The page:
Publish Date: 9/2/2016
RELEASE: County Executive Ossenfort Submits Executive Budget to Legislature
Proposed Executive Budget Stays Under Tax Cap, While Keeping Critical County Services In Tact
FONDA — On Friday, County Executive Matthew L. Ossenfort submitted his Executive Budget for fiscal year 2017 to the Office of the Legislature. The proposed $111.2 million budget remains under the New York State Property Tax Cap, which allowed for only an increase of $260,000 or 0.93 percent. In addition to staying under the tax cap, the proposed Executive Budget continues to make the critical investments needed to continue moving the county forward.
The proposed budget includes $79.4 million in anticipated revenues (excluding tax levy), an increase of $1.5 million more than the 2016 Adopted Budget, however costs continue to rise at a much faster rate. The Executive Budget includes $3.8 million in use of fund balance.
“This budget presents a mixed bag of news,” Ossenfort stated. “I’m encouraged that private sector job growth in the county is up and unemployment is the lowest it’s been in nearly 10 years. However, we had to make some difficult choices. Due to the fact that the tax cap has been below one percent the past two years, counties around the state, including here in Montgomery, are finding it more and more difficult put together a fiscally sound budget, especially when appropriations continue to increase and revenues remain relatively static.”
Ossenfort’s goal has been tax stabilization moving forward, eliminating large fluctuations, while continuing to make investments and upgrades where appropriate. A proposed tax increase of less than one percent would be the third straight year the county has stayed under the tax cap and result in a reduction in the tax increase for a second straight year.
Since it was established, in 2012, the state’s Property Tax Cap has slowed the growth of property tax levies. The implementation of the cap has forced local governments to make tough decisions and according to the New York State Association of Counties, more than 10 percent of counties have been unable to stay under the tax cap over the past five years. If this current trend continues, more counties will be forced to either cut vital services or override the tax cap to increase the tax levy.
The County Executive has worked with the County Legislature through the beginning stages of this budget process, holding joint budget meetings with Department Heads and putting a precedent on having an open dialogue about all budgetary issues.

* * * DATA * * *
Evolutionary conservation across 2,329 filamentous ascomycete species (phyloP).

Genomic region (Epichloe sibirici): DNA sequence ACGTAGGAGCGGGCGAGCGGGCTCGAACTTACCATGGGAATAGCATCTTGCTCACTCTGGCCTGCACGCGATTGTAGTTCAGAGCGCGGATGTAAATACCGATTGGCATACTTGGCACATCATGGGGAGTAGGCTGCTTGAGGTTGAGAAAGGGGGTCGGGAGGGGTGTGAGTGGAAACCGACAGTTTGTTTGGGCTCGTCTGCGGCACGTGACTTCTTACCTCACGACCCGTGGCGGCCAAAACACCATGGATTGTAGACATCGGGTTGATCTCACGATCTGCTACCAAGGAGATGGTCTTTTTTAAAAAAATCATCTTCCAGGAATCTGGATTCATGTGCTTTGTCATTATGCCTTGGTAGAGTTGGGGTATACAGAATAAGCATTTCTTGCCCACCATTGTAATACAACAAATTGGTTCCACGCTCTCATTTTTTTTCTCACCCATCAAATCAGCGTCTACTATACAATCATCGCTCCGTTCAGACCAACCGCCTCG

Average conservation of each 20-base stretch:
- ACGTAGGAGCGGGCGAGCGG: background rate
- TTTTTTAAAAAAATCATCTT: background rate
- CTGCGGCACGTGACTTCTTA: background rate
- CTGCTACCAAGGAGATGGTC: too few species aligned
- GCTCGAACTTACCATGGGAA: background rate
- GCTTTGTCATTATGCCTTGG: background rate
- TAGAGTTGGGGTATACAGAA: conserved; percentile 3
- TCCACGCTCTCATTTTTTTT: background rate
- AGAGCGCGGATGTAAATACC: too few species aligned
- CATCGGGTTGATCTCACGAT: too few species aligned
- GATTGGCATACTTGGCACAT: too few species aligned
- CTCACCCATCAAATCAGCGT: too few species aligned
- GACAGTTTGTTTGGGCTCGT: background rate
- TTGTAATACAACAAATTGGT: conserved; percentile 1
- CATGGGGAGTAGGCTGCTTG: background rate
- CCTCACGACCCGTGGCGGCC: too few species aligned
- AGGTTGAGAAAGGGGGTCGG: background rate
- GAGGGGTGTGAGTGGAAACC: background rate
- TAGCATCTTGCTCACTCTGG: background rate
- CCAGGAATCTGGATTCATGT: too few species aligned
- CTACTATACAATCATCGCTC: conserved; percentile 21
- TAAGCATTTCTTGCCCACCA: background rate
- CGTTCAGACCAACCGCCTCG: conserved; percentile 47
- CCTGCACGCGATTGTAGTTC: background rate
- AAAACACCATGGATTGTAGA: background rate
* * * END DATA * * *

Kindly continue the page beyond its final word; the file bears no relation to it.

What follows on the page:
“The start of this process has been one where the Executive and the Legislature are working together, with the goal of adopting a fiscally responsible budget for county taxpayers,” said Budget & Finance Committee Chairman Thomas L. Quackenbush, Legislator, District 2. “I firmly believe that over the next month there will be more productive teamwork and the end product will be a county budget that the County Legislature and County Executive are satisfied with and ultimately works for taxpayers of Montgomery County.”
“I appreciate the County Executive working with the Sheriff’s Office through the budget process to formulate a budget that provides this office with much needed funding for critical projects, while making compromises to hold the line for taxpayers,” said Sheriff Michael J. Amato.
“I want to thank the County Executive for continuing to invest in public safety initiatives which help keep residents of this county safe,” Emergency Services Director Jeffery T. Smith said. “This commitment to public safety shows that it is a top priority. With additional resources and by utilizing grant monies, the Emergency Management department will be able to purchase a replacement vehicle and fund a shared rescue and dive operation, better equipping the office to handle a multitude of emergency situations. By working together, as a team, I believe the Executive Budget balances tough choices with smart investments.”
“I applaud the County Executive for working with the Department of Social Services to help put together a budget that is fiscally sensible and also ensures services are available for our most vulnerable residents,” said Social Services Commissioner Michael McMahon. “A number of our program areas have been rising in recent years, which makes it difficult to pinpoint and project future costs. The opiate epidemic, in particular, has dramatically increased our foster care case numbers, making it more challenging for our department. We are optimistic that the Executive Budget addresses the needs of child welfare and family assistance in the county. I am hopeful that the employment outlook continues in the positive direction it has been going in, while will help reduce the Safety Net caseload.”
Per the Montgomery County Charter, the Executive Budget must be filed with the Clerk of the County Legislature by Sept. 5. The County Executive and County Treasurer will meet with the Budget & Finance Committee on Tuesday, Sept. 6, at 4 p.m., in the Legislative Chambers, to review the proposed budget.